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jardin-perdu / Gardening in france, winter
La Correze, France under the Snow 2013

Out with the old, in with the new

New Year is already 3 weeks behind us and most of France is now deep in the snow which was sorely missing at Christmas.

La Correze, France  under the Snow 2013

January is a quiet month in the garden, and the presence of snow makes it all the more so. We may be confined to sitting in front of a roaring fire, but there’s plenty to think about and to plan for the year ahead.

I have made lists upon lists of seeds and bulbs I’d like to try this year, designed this year’s vegetable garden and had a good think about how I can improve the garden to attract more wildlife, particularly bees and butterflies.

Vegetable garden

I have limited space in my vegetable garden at present, and this year’s philosophy is to ‘only grow what I regularly eat’. Each year I grow the likes of cabbages and cauliflowers and I hardly use them, so I may as well just buy these when I want them, and instead grow more garlic, onions, broccoli, salad and beans which I use all the time. Potatoes take up a lot of space, and unless you have a large plot, you’ll never grow enough to see you through the winter, so this year I’m only going to grow some salad potatoes, which will see me through the summer season.

Evil aubergines

But my biggest decision on the vegetable front this year is to give in to my nemesis, the aubergine. I have tried to grow aubergines for years, even before I moved across to France. In my greenhouse in England I got nothing, in my greenhouse here in France I have ended up with duck egg sized aubergines. Given that I only ever use them to make aubergine parmigiano, I admit defeat, aubergines and I are just not meant to be. On the up side, this does mean more room in the greenhouse for tomatoes, chillies, peppers and cucumbers.

I always refer my humble vegetable plot as a vegetable garden and that’s because as well as making it as productive as possible, I include flowers, not only to attract bees and other useful insects but to also make it look pretty. This year there’ll be Sunflowers, Calendula, Delphinium, Nicotiana and whatever else I can squeeze in – I do believe in packing it solid!

The rest of the garden

This year’s motto, ‘I will not give in to wild boar and deer’. Gardening in France is a challenge not only because of the weather but also because of the wildlife. I almost screamed the garden down in November when I saw that my beloved Hydrangea quercifolia ‘Snow Queen’ had been nibbled and then uprooted, with no roots left. So this year I am installing a Jurassic Park style electric fence around my garden! OK, that may be a bit out of my price range and extreme, but basically, I will not give in. I will buy another Hydrangea and protect it as best I can, I will continue to plant flowers, bulbs, and other shrubs, it is MY garden.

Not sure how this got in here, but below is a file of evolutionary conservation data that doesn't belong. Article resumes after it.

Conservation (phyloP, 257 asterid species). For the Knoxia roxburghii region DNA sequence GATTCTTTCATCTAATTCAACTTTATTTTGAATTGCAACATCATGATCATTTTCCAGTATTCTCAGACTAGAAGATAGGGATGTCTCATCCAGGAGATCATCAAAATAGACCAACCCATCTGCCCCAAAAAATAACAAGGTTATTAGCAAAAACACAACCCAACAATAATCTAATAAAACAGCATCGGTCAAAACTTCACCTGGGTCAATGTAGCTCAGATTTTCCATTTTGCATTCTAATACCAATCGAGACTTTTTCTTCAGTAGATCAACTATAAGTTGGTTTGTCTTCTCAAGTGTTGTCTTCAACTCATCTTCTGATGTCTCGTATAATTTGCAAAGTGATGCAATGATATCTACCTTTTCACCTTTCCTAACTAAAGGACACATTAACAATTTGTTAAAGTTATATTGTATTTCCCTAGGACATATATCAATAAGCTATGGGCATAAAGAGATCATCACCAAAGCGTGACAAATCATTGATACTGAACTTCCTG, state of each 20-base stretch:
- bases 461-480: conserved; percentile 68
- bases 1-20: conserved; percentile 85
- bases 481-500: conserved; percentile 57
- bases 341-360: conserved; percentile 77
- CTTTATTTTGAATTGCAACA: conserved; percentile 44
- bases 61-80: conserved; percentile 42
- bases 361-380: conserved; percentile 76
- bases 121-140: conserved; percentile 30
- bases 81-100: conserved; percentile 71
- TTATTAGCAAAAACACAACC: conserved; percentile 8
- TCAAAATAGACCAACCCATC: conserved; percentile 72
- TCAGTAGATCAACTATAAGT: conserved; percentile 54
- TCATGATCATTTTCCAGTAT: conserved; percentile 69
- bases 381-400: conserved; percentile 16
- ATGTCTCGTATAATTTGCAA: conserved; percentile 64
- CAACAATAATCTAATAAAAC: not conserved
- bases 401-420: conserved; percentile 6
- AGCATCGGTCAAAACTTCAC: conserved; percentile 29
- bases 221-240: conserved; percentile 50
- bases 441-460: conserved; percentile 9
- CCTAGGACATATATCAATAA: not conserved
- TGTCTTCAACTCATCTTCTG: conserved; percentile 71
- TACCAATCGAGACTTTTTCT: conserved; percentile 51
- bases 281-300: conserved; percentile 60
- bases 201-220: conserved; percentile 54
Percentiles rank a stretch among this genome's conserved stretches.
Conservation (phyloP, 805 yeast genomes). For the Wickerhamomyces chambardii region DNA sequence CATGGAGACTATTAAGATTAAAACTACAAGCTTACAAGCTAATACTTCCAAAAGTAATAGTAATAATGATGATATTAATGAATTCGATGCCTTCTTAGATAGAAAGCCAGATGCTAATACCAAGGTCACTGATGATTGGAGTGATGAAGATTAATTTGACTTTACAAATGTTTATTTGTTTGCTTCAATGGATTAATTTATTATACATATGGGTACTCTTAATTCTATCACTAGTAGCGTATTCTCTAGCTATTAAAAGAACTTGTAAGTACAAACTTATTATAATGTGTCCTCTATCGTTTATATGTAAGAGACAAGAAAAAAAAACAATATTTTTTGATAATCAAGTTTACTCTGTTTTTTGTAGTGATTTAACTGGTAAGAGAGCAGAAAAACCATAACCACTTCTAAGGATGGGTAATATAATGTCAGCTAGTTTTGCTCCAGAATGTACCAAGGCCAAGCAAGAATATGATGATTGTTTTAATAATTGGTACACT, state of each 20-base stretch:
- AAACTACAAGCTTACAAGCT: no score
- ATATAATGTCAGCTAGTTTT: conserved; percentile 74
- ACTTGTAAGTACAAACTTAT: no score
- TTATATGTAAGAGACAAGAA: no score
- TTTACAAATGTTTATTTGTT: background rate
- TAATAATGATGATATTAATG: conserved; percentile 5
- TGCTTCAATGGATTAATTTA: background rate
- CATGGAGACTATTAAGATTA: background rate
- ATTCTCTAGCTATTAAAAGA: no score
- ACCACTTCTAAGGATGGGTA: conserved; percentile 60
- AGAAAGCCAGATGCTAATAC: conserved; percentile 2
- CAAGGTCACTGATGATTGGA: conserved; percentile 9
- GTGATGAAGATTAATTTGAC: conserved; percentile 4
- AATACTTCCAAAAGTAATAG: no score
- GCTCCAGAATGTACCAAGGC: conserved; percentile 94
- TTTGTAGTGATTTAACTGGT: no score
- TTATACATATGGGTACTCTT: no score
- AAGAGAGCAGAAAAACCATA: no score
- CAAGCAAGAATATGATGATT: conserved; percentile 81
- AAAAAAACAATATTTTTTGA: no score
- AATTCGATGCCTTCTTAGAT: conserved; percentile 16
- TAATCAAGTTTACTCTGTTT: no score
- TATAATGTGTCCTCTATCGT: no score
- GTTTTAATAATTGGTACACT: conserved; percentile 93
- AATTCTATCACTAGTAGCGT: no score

Hydrangea quercifolia 'Snow Queen'

As I said, I do want to do all I can for the less destructive wildlife, and next week I’ll share with you my list of plants, flowers and shrubs I intend to plant to help attract more butterflies and bees.


Finally, the New Year has brought a new Jardin Perdu, gone is the somewhat drab image that used to adorn these pages, and voici a lovely cheerful, bright new image, designed by my husband, I hope you all like it.

I’d love to hear your New Year plans for your garden, so please let me know by using the comment box below.

A bientôt
Katherine x

'Out with the old, in with the new' have 4 comments

  1. January 24, 2013 @ 4:32 pm Janey Stewart

    Lovely blog 🙂 wishing you all the best with the garden, and jealous that you live in France too! I used to live there and am French descent, so will keep a look out for your blogs now 🙂

    Janey x


    • January 24, 2013 @ 4:52 pm Katherine

      Thanks Janey. Just looked at your website, you have some wonderful seeds and I love how you work 🙂 I am also sure that where you live is beautiful. x


  2. January 29, 2013 @ 11:54 am Jacqui@FrenchVillageDiaries

    My favourite veggie to grow, cook and eat seems to be missing from your list, the courgette. I can’t get enough of them and fill the freezer with summer made soups for winter. We have already run out, so must plant more courgettes this year!


    • January 29, 2013 @ 12:05 pm Katherine

      Hi Jacqui, don’t worry I love courgettes too, and always make sure I have plenty of plants. I agree they make fab soups, my favourite is italian courgette soup – yum!


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Le Jardin Perdu 2018. All images and posts are the property of Katherine Forshaw

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